The nice people at City Shoe Repair have saved my ass and my shoes multiple times, including when my shoes literally fell apart while I was walking down the street and when my boot wouldn't unzip leaving me stuck inside it.  So hopefully I can use my googleability to help people find them now that their new location has less foot traffic.

Thursday, May 25, 2017

In which Reitman's breaks my heart again

I blogged before about how Reitman's broke my heart by discontinuing my jeans.  Just weeks later, they've done it again.

During my chafing-induced frantic acquisition of yoga pants, I found an absolute treasure at Reitmans: cotton yoga pants with pockets, styled so that (I was able to convince myself) they looked like real pants rather than activewear.  A strategically placed seam at the front emulated (from a distance) a crease that might be ironed into a pair of dress pants, and the drawstring at the top was easily covered by my shirt.  They worked with sneakers and a hoodie, they worked with boots and my good coat, they worked with everything.

I promptly purchased two pairs and, once I realized my jeans were discontinued, started using them as my go-to casual pants.

Then, after only a couple of months of using them as my go-to pants, they got a hole in the crotch.  And when I went to buy more pairs, I discovered that they, too, have been discontinued.

This is particularly frustrating because they were barely a year old, and I had only been wearing them as my go-to for a few months. (And wearing them during the hour or two a day when I'm out of the house.) I definitely wore them for less than 300 hours in total, and quite possibly as little as 200 hours.  I definitely washed them less than 5 times, and quite possible as few as 2 times.  And yet they wore out.

If they were still commercially available, I wouldn't be complaining on the internet. I would shrug my shoulders, say "Meh, 21st-century fast fashion, what can you do?", cheerfully buy a few new pairs at whatever the price and keep wearing them forever. They're that awesome!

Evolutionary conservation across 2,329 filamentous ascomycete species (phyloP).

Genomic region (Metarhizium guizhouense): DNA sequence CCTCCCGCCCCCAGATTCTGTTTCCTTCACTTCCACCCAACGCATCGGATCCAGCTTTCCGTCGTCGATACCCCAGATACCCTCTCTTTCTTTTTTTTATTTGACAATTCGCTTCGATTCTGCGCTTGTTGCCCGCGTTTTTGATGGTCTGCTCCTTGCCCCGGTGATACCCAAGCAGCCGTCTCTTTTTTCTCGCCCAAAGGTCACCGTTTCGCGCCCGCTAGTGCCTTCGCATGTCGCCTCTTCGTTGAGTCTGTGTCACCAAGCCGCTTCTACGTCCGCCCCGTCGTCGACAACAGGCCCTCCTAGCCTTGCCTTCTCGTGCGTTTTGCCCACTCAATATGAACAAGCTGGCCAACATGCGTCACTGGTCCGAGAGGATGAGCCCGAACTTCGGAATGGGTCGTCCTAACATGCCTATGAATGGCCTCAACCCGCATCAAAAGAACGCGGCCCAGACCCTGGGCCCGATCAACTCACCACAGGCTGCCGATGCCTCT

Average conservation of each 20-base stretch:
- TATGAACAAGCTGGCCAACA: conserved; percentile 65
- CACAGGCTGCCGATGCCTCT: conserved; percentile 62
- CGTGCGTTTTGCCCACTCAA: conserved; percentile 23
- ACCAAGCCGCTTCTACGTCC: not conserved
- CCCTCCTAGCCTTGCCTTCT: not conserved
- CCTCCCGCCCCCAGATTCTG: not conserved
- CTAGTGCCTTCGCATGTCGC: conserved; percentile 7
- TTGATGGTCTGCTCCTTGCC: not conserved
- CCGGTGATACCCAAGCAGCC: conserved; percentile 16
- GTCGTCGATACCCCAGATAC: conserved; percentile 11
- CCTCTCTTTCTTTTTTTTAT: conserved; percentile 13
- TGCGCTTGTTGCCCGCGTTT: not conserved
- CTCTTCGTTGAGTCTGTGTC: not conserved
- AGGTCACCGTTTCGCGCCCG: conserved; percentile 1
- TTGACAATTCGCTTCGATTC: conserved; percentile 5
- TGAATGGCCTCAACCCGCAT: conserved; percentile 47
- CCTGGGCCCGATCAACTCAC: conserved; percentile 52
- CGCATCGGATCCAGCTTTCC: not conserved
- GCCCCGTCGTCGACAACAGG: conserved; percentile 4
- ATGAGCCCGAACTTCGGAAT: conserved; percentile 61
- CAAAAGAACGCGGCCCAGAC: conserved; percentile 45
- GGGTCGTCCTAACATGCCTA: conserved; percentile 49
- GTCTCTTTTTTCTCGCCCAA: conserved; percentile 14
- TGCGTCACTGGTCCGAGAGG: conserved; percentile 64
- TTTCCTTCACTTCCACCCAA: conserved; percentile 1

But the fact that they wore out after only a couple of months' regular wear means that, if I wear them regularly, I only have a couple of months before they're forever lost to me. So now I have to ration every step and every wash. Every time I decide which pants to put on, I have to think about whether today's activities are worth the wear and tear on the pair of pants I really want to wear, or whether I should wear a suboptimal pair of pants to save my favourites for later.  It's so disheartening! I think about the decades of statistical life expectancy I have left, and cringe in dread of having to keep myself properly clothed for that many decades.


And the thing is, I actively want to buy all my clothes at Reitman's and never shop anywhere else again!  I love clothes, I hate shopping, Reitman's has always been reliable for me, plus Reitman's is literally the closest clothing store to my home.  All I want is to walk into Reitman's, pick up the reliable standard pants that have always worked for me and whatever pretty tops and skirts and dresses they have this season, hand over my credit card, and be home in half an hour. I don't want to shop elsewhere, because it's more work and less predictable.

But Reitman's is making this impossible, by discontinuing the clothes that work for me and not having a comparable replacement.

If they're going to discontinue the clothes, at least make the last batch sturdy enough to last. If they're going to make them so flimsy they get holes in only a few months, just keep them in stock and I'll keep buying them!

Sunday, May 21, 2017

King Charles III (and some thoughts on cultural references)

I recently saw the movie King Charles III. The premise is that, after the death of Queen Elizabeth II, Prince Charles ascends to the throne and causes a constitutional crisis by refusing to sign a bill into law.